When someone mentions the word “GIF”, most people picture well know reaction GIFs or memes such as these two below:
or some classic cat GIFs that never seem to get old.
It is seen as a communicative tool used to illicit a certain affect, while existing as a symbol of multiple meanings which are up to the user to decipher. In the article “Never Gonna GIF You Up: Analyzing the Cultural Significance of the Animated GIF”, Miltner and Highfield discuss these social implications farther, but only in the context of social media and internet culture.
I know this is the most popular use of the device, but I would like to focus on another point briefly mentioned in the text: its usefulness as a format. Miltner and Highfield acknowledge that the design of the GIF has ensured its rapid expansion into the mainstream, but GIFs have the potential to do more than make political jokes and throw things out of context to make popular memes.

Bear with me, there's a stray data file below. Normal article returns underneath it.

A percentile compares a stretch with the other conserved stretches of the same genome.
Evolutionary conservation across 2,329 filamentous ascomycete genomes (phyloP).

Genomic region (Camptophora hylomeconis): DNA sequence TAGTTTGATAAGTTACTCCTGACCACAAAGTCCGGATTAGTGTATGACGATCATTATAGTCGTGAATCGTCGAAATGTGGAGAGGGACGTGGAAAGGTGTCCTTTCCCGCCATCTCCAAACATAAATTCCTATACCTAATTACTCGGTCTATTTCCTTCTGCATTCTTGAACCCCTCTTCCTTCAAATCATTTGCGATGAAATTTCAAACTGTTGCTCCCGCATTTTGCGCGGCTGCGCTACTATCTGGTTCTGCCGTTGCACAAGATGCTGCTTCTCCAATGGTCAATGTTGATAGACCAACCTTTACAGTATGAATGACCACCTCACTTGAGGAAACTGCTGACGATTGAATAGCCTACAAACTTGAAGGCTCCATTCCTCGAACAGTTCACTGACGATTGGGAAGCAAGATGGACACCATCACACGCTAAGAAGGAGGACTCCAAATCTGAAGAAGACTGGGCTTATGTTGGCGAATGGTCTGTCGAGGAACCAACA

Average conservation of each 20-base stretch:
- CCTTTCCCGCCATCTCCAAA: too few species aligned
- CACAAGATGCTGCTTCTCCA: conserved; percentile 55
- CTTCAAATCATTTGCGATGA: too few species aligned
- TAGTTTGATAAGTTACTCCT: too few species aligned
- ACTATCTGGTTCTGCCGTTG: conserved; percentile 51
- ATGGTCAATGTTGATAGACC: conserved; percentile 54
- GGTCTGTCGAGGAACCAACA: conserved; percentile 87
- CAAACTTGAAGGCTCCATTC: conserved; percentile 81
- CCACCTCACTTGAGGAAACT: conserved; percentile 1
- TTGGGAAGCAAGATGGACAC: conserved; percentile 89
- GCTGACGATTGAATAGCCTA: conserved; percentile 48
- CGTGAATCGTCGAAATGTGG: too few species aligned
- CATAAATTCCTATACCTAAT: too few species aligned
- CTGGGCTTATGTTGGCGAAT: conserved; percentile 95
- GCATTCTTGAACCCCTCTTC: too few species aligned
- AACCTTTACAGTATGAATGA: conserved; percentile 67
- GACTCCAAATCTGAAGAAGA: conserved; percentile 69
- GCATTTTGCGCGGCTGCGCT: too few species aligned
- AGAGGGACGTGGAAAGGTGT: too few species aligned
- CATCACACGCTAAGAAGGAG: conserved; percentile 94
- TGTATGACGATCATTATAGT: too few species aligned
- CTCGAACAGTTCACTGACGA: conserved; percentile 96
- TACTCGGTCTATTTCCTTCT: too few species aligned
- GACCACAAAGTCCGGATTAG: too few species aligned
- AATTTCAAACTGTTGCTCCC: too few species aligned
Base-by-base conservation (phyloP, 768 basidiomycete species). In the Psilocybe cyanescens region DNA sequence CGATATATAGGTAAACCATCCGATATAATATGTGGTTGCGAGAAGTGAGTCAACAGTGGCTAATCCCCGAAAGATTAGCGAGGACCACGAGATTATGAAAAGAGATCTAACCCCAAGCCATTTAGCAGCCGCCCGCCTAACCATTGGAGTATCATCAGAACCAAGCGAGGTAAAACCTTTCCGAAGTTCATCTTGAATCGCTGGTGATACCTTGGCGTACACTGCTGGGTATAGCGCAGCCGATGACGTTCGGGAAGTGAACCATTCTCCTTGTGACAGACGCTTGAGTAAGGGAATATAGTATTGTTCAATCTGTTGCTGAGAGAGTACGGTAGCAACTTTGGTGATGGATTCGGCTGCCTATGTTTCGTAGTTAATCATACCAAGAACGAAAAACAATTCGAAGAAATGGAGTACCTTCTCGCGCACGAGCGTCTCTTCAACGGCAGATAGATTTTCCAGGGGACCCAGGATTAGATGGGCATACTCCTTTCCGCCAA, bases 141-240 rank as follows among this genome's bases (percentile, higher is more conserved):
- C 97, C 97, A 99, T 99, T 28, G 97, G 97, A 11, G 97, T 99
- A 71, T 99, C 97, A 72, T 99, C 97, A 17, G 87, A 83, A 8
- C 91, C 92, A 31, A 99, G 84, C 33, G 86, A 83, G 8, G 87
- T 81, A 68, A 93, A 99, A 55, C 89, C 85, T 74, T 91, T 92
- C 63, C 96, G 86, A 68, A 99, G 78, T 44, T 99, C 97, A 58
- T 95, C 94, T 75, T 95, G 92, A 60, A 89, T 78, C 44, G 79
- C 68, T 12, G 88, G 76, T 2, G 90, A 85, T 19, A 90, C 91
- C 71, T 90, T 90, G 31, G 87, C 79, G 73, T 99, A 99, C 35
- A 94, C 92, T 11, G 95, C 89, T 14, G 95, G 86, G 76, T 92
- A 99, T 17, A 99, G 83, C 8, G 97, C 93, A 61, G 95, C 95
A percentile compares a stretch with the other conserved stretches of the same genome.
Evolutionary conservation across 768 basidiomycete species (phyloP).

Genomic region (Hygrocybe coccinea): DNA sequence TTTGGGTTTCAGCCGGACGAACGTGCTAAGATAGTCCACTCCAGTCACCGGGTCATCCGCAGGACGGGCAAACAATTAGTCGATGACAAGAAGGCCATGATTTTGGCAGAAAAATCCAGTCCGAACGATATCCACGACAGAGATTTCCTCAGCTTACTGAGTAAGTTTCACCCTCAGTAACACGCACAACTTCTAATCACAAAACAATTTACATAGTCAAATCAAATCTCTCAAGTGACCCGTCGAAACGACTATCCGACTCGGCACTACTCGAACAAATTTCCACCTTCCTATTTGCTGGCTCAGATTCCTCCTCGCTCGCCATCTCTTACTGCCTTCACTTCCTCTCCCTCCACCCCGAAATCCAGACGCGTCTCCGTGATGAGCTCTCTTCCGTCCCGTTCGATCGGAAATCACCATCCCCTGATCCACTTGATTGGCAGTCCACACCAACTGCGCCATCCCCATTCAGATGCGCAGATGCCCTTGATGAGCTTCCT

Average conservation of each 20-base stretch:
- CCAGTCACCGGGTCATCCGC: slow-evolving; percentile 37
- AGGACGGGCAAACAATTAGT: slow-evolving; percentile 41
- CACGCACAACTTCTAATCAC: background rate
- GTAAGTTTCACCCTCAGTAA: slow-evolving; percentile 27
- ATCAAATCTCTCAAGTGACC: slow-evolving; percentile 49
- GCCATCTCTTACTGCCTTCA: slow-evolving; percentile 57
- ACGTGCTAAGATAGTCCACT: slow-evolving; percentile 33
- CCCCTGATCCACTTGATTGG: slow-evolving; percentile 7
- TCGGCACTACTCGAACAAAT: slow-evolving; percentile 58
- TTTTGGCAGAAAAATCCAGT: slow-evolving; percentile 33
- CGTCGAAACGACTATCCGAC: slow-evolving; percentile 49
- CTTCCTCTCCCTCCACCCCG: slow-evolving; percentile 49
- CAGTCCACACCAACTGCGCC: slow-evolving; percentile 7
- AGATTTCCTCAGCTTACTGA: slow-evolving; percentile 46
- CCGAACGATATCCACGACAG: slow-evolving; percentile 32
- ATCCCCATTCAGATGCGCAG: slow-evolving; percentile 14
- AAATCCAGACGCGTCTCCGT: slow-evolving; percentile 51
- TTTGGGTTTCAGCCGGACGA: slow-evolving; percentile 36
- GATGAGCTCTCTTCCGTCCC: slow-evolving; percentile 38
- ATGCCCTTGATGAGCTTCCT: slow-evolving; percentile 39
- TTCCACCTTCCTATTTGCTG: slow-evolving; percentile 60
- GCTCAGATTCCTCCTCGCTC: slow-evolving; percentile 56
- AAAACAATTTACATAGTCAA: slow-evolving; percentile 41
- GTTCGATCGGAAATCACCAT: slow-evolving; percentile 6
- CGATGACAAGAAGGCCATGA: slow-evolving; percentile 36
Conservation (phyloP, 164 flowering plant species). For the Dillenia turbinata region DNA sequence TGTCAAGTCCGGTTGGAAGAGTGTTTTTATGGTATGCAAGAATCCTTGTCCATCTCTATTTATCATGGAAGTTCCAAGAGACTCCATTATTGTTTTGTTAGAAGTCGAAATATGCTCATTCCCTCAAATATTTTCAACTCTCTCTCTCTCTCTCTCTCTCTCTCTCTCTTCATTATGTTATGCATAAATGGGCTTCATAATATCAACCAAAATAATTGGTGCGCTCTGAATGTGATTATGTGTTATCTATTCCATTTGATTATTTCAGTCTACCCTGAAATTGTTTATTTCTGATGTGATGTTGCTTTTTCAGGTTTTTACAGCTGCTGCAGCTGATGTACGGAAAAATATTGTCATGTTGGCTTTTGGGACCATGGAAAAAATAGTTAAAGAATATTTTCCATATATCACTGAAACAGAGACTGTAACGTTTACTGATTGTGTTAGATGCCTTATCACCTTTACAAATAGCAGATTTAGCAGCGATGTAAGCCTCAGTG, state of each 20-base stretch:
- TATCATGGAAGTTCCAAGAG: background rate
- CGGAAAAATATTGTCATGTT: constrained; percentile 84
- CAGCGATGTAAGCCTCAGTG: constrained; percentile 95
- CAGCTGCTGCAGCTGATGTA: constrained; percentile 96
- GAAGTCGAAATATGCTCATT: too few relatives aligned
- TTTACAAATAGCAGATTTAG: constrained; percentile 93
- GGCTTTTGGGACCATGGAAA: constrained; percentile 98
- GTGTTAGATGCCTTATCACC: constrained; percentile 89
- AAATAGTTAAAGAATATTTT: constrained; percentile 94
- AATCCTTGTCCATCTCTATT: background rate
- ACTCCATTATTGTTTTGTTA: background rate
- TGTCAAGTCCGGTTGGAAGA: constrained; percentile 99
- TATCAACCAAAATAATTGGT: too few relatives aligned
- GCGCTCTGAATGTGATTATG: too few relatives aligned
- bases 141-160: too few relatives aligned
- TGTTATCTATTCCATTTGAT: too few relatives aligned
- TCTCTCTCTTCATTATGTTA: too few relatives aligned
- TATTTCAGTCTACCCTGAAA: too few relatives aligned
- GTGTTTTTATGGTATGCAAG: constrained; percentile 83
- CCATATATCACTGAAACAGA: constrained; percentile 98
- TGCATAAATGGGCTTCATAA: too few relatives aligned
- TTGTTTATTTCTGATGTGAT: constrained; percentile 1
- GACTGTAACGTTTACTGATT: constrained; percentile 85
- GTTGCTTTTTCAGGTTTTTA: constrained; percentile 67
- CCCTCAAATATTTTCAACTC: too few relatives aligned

The same properties of GIFs that make them so successful across the web are what could make them very useful in a more academic setting. Because they are short, brightly colored, looped animations, they have the unique ability to grab the attention of viewers, portray information concisely, and repeat the information to aid in understanding and memorization. In fact, I find them very good at explaining concepts and processes. A simple internet search sent me to 25 GIFs that explain how things work. In each example, we can see the step by step process that’s happening to make each concept work. Information was portrayed without the need of a lengthy explanation. Not even sound or words were needed. This makes GIFs a very powerful tool that I would like to see utilized more. If nothing else, they at least look cool and can help keep a class engaged.